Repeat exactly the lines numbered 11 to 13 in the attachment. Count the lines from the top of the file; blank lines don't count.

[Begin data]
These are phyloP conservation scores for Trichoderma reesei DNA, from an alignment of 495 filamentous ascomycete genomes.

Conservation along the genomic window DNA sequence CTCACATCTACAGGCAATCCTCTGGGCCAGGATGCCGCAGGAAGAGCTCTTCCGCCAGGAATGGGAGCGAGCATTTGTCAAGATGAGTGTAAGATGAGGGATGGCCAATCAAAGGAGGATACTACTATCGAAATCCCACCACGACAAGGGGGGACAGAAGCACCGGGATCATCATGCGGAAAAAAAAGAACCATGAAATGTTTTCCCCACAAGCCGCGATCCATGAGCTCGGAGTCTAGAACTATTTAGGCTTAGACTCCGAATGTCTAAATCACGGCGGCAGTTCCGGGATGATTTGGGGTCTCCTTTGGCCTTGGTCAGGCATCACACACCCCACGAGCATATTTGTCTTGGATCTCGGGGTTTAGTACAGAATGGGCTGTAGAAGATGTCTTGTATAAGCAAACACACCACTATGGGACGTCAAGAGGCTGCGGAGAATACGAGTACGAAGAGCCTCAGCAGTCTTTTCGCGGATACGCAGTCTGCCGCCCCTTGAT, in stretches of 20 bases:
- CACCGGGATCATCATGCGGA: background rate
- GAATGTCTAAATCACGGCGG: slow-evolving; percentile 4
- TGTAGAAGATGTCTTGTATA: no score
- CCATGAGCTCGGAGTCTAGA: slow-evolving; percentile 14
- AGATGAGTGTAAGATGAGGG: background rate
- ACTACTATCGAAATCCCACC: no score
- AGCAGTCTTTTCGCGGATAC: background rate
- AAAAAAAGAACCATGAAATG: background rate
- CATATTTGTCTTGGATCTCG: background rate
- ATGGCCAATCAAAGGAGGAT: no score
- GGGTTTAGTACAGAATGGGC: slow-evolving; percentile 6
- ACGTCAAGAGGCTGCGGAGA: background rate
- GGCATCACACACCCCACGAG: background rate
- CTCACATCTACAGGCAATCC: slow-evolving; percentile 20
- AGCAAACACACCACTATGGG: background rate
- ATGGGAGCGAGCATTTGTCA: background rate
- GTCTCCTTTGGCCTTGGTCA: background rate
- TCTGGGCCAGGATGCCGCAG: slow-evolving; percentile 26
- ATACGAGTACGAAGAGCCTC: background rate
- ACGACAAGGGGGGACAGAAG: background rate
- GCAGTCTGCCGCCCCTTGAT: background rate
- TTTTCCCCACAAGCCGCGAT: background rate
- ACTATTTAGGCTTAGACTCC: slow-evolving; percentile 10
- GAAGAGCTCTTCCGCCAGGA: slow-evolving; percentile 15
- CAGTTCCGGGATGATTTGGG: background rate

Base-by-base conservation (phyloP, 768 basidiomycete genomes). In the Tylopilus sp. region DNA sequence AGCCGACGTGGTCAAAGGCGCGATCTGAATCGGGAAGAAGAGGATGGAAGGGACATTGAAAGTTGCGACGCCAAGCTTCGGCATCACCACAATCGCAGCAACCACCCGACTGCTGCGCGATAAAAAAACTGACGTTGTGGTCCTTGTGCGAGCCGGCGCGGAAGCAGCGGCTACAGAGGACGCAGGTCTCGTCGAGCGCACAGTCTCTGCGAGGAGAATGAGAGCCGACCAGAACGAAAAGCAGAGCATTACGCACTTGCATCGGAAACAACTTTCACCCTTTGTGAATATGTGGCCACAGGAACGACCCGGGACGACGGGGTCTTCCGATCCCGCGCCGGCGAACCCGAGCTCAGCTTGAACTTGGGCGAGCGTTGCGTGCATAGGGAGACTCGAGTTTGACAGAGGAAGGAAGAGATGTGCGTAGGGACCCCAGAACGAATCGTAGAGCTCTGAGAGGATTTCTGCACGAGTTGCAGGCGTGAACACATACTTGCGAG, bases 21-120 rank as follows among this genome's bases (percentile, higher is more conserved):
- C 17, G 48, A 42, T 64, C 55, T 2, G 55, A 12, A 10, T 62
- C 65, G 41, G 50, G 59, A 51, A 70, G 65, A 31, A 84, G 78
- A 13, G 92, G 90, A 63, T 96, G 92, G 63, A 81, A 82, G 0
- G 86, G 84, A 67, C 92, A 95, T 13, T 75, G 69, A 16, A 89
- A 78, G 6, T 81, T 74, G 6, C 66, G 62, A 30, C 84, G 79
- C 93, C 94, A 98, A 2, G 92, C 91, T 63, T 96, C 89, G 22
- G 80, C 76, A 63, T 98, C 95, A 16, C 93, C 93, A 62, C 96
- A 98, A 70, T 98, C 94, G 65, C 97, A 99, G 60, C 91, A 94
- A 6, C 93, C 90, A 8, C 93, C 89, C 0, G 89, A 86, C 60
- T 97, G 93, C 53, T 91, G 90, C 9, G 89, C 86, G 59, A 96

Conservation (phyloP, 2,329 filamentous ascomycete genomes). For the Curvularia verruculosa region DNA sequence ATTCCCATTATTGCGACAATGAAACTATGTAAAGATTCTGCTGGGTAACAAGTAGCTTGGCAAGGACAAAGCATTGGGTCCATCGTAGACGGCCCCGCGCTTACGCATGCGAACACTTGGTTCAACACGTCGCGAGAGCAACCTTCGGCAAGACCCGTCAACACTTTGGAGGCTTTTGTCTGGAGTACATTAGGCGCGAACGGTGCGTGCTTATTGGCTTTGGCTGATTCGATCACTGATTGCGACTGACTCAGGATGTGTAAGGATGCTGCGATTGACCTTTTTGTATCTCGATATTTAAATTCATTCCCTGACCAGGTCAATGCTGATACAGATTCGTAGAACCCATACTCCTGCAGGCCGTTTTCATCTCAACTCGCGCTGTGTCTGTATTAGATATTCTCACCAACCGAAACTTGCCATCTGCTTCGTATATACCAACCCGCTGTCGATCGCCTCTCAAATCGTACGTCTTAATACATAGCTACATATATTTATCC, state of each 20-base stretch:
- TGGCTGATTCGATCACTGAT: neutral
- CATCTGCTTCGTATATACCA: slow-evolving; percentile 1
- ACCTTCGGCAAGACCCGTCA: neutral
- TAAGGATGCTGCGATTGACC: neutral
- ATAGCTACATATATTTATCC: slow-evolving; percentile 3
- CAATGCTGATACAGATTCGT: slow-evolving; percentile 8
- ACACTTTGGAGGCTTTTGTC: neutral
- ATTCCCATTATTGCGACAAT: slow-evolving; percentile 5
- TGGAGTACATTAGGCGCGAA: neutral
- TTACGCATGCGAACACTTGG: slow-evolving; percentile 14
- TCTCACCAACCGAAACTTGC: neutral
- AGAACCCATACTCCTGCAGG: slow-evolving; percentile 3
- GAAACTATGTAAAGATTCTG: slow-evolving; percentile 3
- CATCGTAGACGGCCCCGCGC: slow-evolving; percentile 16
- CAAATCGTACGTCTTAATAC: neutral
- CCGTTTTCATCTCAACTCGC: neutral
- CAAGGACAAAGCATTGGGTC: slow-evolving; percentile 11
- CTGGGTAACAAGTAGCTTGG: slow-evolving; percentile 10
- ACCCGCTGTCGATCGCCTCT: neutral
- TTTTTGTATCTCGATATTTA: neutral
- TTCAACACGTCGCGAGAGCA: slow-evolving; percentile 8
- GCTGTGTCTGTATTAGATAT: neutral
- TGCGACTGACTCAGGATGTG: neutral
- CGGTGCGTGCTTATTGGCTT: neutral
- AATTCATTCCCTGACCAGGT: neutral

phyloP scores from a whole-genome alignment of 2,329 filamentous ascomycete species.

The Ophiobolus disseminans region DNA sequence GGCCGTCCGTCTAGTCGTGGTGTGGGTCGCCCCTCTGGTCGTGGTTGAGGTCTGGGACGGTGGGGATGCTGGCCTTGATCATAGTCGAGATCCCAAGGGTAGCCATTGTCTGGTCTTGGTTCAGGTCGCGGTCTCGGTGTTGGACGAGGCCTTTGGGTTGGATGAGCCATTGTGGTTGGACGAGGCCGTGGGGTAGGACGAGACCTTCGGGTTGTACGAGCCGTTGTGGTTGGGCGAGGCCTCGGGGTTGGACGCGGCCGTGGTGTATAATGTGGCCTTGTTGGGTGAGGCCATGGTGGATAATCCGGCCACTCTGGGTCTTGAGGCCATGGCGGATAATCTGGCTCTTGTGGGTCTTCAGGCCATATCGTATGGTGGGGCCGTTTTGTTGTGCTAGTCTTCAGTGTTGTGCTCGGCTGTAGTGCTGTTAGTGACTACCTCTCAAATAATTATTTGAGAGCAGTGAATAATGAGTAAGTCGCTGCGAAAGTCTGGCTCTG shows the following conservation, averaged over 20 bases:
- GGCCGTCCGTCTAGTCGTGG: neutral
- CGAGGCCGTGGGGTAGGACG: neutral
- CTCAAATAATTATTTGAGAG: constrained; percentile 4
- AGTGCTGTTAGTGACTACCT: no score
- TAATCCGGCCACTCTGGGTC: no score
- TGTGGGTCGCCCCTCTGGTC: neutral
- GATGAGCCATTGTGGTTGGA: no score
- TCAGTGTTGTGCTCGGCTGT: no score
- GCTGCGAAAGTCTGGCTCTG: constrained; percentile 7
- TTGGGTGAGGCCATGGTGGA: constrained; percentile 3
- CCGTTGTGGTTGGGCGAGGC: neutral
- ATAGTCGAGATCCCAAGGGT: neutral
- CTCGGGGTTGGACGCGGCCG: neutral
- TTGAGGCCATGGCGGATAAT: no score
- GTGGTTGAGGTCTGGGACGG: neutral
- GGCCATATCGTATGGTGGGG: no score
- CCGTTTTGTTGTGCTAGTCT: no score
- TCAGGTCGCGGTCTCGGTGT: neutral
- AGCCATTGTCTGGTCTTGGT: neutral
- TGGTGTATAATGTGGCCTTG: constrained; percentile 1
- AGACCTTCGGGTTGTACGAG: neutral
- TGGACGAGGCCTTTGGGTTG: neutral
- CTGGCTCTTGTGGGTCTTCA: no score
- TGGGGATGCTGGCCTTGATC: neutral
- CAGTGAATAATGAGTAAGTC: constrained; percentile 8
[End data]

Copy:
- CATATTTGTCTTGGATCTCG: background rate
- ATGGCCAATCAAAGGAGGAT: no score
- GGGTTTAGTACAGAATGGGC: slow-evolving; percentile 6